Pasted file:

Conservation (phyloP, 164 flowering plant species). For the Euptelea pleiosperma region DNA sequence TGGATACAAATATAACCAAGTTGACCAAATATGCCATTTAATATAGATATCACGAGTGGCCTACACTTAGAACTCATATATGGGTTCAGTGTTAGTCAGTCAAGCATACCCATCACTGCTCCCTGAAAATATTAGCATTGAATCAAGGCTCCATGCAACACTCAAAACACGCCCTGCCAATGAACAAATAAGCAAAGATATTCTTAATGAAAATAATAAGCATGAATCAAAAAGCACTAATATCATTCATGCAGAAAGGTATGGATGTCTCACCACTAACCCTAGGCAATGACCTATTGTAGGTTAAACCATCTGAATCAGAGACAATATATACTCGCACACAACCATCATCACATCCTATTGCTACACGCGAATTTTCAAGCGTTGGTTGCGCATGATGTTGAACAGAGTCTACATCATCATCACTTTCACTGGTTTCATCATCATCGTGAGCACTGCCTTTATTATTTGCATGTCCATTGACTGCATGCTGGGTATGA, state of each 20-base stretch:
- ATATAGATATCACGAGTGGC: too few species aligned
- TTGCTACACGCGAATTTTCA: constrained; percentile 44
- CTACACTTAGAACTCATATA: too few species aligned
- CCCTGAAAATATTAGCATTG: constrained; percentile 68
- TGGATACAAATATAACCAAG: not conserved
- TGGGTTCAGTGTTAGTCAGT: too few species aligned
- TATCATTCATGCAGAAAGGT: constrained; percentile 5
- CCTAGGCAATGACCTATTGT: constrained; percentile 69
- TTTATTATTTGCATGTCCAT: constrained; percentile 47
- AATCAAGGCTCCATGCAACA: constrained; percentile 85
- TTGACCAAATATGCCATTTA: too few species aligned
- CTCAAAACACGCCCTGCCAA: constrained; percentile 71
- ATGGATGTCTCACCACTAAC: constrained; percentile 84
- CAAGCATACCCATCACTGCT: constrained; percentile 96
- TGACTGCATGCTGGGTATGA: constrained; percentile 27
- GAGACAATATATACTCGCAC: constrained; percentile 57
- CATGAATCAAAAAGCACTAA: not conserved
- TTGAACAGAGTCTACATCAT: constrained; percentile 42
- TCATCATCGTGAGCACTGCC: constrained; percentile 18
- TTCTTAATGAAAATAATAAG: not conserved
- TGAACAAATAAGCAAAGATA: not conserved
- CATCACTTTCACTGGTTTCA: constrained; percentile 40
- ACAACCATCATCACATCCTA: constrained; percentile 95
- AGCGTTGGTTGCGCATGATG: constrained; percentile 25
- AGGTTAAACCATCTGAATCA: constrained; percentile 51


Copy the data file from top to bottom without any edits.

Conservation (phyloP, 164 flowering plant species). For the Euptelea pleiosperma region DNA sequence TGGATACAAATATAACCAAGTTGACCAAATATGCCATTTAATATAGATATCACGAGTGGCCTACACTTAGAACTCATATATGGGTTCAGTGTTAGTCAGTCAAGCATACCCATCACTGCTCCCTGAAAATATTAGCATTGAATCAAGGCTCCATGCAACACTCAAAACACGCCCTGCCAATGAACAAATAAGCAAAGATATTCTTAATGAAAATAATAAGCATGAATCAAAAAGCACTAATATCATTCATGCAGAAAGGTATGGATGTCTCACCACTAACCCTAGGCAATGACCTATTGTAGGTTAAACCATCTGAATCAGAGACAATATATACTCGCACACAACCATCATCACATCCTATTGCTACACGCGAATTTTCAAGCGTTGGTTGCGCATGATGTTGAACAGAGTCTACATCATCATCACTTTCACTGGTTTCATCATCATCGTGAGCACTGCCTTTATTATTTGCATGTCCATTGACTGCATGCTGGGTATGA, state of each 20-base stretch:
- ATATAGATATCACGAGTGGC: too few species aligned
- TTGCTACACGCGAATTTTCA: constrained; percentile 44
- CTACACTTAGAACTCATATA: too few species aligned
- CCCTGAAAATATTAGCATTG: constrained; percentile 68
- TGGATACAAATATAACCAAG: not conserved
- TGGGTTCAGTGTTAGTCAGT: too few species aligned
- TATCATTCATGCAGAAAGGT: constrained; percentile 5
- CCTAGGCAATGACCTATTGT: constrained; percentile 69
- TTTATTATTTGCATGTCCAT: constrained; percentile 47
- AATCAAGGCTCCATGCAACA: constrained; percentile 85
- TTGACCAAATATGCCATTTA: too few species aligned
- CTCAAAACACGCCCTGCCAA: constrained; percentile 71
- ATGGATGTCTCACCACTAAC: constrained; percentile 84
- CAAGCATACCCATCACTGCT: constrained; percentile 96
- TGACTGCATGCTGGGTATGA: constrained; percentile 27
- GAGACAATATATACTCGCAC: constrained; percentile 57
- CATGAATCAAAAAGCACTAA: not conserved
- TTGAACAGAGTCTACATCAT: constrained; percentile 42
- TCATCATCGTGAGCACTGCC: constrained; percentile 18
- TTCTTAATGAAAATAATAAG: not conserved
- TGAACAAATAAGCAAAGATA: not conserved
- CATCACTTTCACTGGTTTCA: constrained; percentile 40
- ACAACCATCATCACATCCTA: constrained; percentile 95
- AGCGTTGGTTGCGCATGATG: constrained; percentile 25
- AGGTTAAACCATCTGAATCA: constrained; percentile 51